Art and Representation

This is an outline of Carroll, Philosophy of Art, Chapter 1

My personal comments are in red

Analyzing Concepts (from the book's Introduction) 

In philosophy, the word 'art' indicates a concept. One concept differs from another in covering a different category of things, and we assume that there are distinct criteria for being in one category than another. Finding these criteria is known as conceptual analysis. For example, "Norwegian" and "likes lutefisk" are different categories even if both are true of Sven Svenson. Because only some Norwegians like lutefisk, and some people who aren't Norwegian like lutefisk, Sven must belong to the category of Norwegians by meeting different criteria than Sven meets in belong to the category of those who like lutefisk. Likewise, "musical work" and "work of art" might both be true of Beethoven's Fifth Symphony, but some music isn't art and some art isn't music

With most concepts, a thing will have to meet SEVERAL criteria to fall into that category. Each of the individual criteria that it must meet are said to be NECESSARY CONDITIONS for being in the category. Once we have the total SET that we need, we have fulfilled the SUFFICIENT CONDITIONS for the concept. For example, the concept of fatherhood involves two necessary conditions, being male and being a parent, and those two conditions are together or jointly sufficient. We now have a conceptual analysis of "father." 

In defining art, philosophers hope to spell out the necessary and sufficient conditions for belonging to the same category as all the other things that we call "art." 

We TEST or EVALUATE a conceptual analysis by identifying some things that we already count as members of the category, and making sure that these examples really do satisfy all the criteria we have identified as sufficient conditions. If we find a work of art that fails to meet one of the necessary conditions, we know we've made a mistake. Our list is too exclusive (it excludes too many things). But we also need to identify things that do NOT belong in that category, and if we find one that satisfies our current list of sufficient conditions, we again know that we've made a mistake. Our list is too inclusive (it includes too many things). So conceptual analysis requires thinking about things that ARE covered by our concept as well as things that are NOT covered by our concept. While being a parent is a necessary condition for fatherhood, by itself it is it is too inclusive to be sufficient (it includes moms, but moms aren't fathers). And while being a mom is sufficient for being a parent, it is too exclusive to be necessary for parenthood (it excludes dads). It can be very difficult to find the necessary and sufficient conditions for a concept, and art is one of the most difficult and subject to debate.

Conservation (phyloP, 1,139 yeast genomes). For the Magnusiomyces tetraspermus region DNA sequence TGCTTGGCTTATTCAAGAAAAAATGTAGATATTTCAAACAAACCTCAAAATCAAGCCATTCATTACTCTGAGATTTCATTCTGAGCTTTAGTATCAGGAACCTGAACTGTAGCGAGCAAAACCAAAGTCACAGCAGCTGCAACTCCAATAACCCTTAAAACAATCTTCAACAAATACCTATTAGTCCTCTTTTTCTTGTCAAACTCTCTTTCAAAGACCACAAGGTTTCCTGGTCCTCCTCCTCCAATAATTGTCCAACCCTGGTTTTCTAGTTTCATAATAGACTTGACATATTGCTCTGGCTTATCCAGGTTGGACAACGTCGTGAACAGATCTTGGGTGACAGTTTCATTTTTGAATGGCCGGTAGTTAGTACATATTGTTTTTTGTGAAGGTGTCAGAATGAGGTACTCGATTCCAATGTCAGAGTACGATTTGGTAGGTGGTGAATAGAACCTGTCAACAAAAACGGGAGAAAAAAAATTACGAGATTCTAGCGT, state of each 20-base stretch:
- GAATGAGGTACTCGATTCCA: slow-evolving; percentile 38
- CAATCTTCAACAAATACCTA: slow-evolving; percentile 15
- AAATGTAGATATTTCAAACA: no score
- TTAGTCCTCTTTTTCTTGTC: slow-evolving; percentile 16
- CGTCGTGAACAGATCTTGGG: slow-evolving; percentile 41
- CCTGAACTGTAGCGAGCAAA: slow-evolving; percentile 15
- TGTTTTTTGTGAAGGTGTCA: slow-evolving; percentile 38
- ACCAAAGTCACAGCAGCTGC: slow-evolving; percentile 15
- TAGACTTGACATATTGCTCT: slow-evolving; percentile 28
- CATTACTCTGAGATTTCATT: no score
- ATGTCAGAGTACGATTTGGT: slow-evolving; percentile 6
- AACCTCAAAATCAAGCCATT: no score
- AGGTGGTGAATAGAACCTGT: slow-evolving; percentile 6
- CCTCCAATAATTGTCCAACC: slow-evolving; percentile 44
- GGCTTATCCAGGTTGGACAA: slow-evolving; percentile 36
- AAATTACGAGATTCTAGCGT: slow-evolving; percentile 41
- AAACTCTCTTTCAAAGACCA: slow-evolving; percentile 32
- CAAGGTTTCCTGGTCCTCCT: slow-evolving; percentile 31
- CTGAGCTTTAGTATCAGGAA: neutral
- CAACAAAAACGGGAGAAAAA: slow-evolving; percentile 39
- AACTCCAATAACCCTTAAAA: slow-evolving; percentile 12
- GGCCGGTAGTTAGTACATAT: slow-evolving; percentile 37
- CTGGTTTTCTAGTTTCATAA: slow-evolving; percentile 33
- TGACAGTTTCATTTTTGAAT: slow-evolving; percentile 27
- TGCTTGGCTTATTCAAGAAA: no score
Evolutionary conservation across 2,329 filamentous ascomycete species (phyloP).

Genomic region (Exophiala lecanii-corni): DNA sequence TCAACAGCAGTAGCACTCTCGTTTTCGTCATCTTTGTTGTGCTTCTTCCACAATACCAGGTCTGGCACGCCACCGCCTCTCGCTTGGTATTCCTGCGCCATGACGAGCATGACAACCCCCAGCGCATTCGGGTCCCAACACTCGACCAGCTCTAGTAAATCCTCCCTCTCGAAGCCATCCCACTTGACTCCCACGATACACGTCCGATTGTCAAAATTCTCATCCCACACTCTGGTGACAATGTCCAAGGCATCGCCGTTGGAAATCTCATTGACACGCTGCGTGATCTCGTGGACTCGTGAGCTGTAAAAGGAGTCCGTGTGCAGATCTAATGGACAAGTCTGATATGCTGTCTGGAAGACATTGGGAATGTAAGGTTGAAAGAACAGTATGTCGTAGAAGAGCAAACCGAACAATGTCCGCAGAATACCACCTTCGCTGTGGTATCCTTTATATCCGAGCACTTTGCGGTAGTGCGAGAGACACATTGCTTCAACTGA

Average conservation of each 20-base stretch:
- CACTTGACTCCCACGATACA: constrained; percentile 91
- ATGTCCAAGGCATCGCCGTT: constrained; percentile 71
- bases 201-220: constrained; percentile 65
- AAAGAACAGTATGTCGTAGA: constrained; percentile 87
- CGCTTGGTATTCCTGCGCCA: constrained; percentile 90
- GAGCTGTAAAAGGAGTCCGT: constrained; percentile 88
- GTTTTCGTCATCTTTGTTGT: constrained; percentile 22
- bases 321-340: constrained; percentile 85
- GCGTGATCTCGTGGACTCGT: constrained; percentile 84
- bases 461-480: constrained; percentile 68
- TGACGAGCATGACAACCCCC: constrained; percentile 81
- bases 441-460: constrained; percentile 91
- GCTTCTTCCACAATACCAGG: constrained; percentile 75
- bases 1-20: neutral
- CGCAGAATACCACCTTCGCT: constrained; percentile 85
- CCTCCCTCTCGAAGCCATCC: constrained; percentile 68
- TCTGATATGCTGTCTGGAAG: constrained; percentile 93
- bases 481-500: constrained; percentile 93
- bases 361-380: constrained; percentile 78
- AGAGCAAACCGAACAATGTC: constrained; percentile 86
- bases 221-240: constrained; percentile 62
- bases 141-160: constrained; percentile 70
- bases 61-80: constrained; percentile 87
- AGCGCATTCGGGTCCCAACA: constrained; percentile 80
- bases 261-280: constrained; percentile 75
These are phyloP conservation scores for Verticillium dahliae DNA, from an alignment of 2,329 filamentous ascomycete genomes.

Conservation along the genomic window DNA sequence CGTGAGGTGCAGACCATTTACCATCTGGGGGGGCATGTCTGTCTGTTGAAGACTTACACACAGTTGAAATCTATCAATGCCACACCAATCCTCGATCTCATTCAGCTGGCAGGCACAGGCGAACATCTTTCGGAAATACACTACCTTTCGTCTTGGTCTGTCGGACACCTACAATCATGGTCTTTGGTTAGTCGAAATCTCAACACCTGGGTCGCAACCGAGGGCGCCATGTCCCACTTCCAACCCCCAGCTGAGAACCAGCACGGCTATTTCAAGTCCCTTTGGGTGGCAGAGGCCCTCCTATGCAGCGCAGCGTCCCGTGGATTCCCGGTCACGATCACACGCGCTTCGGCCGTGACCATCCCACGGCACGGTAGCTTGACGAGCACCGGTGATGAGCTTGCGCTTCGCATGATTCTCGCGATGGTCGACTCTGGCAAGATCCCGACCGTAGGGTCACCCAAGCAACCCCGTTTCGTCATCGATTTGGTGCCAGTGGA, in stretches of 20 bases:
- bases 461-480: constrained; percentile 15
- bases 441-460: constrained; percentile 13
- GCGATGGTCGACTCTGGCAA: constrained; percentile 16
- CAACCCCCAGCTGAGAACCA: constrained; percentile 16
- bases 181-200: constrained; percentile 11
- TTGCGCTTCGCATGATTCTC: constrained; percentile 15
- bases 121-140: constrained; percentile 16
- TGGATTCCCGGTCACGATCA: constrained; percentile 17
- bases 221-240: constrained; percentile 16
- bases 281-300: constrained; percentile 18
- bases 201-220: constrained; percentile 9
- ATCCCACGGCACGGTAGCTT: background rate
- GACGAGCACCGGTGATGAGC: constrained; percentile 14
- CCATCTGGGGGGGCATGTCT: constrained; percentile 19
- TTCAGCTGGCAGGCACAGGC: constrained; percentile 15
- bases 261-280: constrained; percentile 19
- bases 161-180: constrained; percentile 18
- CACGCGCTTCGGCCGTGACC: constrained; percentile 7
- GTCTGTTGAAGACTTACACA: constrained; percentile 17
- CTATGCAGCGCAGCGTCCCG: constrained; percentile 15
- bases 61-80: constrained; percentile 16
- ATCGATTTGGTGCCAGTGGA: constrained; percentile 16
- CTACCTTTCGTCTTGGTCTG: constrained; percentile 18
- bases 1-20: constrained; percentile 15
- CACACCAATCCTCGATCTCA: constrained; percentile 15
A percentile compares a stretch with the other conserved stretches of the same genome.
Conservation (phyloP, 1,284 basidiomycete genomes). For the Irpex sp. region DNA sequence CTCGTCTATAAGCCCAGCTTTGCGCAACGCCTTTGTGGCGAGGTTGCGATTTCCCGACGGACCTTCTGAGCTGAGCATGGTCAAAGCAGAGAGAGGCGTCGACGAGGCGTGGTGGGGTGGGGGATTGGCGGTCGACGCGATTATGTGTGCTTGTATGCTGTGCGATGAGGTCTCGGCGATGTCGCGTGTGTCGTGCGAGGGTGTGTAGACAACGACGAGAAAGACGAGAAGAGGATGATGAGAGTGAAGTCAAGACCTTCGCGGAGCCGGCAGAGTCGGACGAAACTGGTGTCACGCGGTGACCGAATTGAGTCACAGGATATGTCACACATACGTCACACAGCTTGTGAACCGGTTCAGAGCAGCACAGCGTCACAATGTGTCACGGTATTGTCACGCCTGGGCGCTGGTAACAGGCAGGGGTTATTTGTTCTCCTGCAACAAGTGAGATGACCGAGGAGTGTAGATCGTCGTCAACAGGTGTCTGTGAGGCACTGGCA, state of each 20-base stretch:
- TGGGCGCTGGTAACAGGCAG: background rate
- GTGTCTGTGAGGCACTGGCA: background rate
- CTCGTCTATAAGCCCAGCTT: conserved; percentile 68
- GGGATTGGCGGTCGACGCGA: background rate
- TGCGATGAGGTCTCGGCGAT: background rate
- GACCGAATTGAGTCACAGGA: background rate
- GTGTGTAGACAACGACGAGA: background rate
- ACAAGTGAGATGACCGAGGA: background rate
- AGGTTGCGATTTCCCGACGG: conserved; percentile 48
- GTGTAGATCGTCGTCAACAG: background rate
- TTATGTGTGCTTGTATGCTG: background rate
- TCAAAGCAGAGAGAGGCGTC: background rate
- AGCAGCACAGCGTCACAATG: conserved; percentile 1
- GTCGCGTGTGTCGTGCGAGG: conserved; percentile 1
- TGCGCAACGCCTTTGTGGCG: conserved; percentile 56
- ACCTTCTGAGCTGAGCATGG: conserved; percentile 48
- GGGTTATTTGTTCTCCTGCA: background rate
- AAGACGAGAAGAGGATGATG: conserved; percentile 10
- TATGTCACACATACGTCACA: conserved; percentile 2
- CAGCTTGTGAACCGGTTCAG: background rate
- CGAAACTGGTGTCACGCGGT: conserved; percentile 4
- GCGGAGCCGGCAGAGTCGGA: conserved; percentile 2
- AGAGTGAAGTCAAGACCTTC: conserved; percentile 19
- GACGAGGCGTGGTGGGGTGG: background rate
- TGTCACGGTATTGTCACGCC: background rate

Representation as a necessary condition for being art 

First Candidate for a definition of art: x is an artwork only if x is an imitation. It is important to notice that this proposal only stipulates a necessary condition for being art. It's like asking for a definition of "cat" and being told that cats are animals. It helps, but it's not intended to be a full definition. 

This captures the ideas of Plato and Aristotle, and captures the core idea of the first systematic definition of art (in the "modern" sense of "art"):